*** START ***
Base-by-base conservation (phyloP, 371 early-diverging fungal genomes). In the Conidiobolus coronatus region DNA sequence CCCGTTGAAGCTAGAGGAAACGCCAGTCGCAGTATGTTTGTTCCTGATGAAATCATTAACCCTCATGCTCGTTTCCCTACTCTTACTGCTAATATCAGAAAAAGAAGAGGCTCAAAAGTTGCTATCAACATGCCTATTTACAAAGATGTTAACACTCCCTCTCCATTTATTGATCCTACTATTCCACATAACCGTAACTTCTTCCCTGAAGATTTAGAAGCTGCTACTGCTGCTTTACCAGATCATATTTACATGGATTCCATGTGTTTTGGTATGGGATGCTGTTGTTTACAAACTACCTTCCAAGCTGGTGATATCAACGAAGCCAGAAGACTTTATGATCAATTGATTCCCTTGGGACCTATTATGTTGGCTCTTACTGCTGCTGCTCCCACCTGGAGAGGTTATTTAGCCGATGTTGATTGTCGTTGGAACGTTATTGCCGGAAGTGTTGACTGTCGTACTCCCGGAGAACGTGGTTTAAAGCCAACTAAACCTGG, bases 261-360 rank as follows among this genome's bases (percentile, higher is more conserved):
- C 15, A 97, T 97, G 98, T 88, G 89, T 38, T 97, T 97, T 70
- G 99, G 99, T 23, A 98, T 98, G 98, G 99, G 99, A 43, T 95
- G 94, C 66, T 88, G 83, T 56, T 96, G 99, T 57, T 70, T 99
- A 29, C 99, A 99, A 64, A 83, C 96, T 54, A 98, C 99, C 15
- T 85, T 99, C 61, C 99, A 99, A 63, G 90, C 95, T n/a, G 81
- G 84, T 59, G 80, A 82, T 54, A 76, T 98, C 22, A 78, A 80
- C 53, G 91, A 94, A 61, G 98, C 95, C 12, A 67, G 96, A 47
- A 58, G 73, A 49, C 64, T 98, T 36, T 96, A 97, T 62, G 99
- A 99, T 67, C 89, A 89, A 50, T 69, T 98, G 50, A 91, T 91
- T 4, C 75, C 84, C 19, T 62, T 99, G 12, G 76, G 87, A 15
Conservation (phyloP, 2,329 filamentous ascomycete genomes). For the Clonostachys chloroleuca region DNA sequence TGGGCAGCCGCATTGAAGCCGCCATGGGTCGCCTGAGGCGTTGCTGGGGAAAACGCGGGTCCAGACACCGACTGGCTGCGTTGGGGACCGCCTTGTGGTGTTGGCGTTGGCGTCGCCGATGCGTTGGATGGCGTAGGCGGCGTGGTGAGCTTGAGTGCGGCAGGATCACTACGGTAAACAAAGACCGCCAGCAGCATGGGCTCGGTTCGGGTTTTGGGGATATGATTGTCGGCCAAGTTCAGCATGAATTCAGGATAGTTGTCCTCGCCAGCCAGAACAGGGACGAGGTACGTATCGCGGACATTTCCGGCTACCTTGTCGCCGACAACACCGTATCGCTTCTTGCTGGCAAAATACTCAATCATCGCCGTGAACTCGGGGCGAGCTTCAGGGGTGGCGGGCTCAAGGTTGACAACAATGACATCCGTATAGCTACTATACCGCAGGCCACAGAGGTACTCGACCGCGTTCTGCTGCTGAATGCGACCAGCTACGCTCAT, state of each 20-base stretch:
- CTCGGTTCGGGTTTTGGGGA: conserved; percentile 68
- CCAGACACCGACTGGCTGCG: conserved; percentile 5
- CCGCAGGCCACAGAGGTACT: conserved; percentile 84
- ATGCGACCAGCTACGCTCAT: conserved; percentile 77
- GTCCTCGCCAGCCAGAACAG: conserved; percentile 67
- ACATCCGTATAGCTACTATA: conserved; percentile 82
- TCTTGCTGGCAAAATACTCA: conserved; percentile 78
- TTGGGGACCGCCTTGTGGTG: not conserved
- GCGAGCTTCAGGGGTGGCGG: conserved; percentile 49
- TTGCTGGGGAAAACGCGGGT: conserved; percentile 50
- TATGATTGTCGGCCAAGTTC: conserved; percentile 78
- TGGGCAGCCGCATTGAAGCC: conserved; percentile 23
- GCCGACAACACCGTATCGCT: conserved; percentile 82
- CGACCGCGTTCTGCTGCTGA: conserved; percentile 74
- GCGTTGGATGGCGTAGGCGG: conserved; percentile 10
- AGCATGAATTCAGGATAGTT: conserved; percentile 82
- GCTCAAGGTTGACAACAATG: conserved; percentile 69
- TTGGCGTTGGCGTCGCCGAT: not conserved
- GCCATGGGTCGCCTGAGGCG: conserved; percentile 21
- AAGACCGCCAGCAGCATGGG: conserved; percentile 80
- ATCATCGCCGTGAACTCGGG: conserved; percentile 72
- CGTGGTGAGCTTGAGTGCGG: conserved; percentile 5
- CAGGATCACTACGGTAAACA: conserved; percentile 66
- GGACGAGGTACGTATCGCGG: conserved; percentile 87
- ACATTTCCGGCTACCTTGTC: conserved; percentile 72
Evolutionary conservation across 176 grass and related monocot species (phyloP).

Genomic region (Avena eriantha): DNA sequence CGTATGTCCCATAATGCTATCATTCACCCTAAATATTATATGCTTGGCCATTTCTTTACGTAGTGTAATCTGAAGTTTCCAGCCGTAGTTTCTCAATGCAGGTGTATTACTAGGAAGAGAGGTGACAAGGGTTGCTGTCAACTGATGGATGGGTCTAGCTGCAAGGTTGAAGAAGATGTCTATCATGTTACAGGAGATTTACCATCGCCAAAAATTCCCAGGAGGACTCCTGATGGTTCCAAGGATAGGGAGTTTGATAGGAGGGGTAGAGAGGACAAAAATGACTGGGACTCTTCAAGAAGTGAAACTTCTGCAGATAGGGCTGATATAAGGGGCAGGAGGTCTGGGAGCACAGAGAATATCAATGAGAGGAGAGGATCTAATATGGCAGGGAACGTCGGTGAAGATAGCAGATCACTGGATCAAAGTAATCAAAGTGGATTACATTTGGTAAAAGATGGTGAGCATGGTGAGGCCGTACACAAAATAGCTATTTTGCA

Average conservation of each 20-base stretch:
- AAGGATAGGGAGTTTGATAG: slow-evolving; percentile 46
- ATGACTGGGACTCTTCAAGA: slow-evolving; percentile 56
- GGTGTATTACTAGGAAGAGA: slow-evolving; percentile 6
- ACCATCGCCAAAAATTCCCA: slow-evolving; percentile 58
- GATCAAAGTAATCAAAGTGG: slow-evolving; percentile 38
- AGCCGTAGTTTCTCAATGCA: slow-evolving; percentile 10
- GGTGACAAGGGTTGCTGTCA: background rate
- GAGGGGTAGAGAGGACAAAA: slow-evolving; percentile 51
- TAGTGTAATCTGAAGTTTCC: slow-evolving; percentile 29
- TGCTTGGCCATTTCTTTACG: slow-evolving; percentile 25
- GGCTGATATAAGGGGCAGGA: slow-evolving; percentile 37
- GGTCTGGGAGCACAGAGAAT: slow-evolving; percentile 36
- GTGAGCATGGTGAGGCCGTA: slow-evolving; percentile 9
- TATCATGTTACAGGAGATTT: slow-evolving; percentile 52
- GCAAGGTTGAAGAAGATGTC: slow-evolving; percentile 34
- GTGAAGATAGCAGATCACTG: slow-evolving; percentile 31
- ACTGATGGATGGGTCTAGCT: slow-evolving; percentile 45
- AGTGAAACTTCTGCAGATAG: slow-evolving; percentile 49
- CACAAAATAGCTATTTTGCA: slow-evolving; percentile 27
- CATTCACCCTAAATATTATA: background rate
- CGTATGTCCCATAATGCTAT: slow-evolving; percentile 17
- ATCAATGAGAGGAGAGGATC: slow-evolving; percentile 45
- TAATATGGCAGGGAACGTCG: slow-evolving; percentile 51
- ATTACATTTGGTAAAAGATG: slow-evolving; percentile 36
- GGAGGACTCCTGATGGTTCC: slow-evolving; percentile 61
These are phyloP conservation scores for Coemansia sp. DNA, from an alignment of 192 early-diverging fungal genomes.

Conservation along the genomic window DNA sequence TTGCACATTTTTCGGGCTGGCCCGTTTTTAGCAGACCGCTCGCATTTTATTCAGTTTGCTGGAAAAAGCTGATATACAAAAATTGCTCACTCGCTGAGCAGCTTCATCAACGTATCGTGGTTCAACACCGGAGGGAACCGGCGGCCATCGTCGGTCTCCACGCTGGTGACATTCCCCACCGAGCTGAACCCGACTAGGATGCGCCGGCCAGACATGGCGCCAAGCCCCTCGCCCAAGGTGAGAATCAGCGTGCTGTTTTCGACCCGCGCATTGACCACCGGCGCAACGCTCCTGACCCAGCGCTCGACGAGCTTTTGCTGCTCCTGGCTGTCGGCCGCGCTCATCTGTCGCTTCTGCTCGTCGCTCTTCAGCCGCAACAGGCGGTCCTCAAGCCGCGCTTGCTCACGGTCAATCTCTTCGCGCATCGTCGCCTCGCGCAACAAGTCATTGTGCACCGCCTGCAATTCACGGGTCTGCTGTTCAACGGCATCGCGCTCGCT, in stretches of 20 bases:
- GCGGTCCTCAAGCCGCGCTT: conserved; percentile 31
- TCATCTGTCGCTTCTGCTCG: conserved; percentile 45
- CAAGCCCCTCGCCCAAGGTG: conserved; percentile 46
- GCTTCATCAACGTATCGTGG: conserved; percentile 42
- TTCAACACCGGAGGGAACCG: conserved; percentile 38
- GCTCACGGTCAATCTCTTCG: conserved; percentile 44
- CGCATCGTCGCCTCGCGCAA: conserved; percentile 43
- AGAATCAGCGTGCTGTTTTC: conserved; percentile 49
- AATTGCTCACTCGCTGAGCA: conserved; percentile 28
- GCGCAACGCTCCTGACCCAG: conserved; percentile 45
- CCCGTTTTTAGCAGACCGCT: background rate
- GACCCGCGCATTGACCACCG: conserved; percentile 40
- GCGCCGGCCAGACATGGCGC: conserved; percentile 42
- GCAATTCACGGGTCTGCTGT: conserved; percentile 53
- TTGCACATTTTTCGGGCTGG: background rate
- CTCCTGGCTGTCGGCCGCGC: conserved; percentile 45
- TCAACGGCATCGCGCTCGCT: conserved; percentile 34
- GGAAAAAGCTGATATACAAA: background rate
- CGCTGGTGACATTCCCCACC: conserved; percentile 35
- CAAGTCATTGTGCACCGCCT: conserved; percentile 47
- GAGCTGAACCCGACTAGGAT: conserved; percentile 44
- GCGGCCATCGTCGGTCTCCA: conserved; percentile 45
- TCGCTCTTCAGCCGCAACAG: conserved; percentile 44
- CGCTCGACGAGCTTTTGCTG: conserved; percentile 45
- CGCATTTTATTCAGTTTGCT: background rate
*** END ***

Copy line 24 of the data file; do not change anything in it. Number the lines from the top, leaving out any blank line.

- TGGGCAGCCGCATTGAAGCC: conserved; percentile 23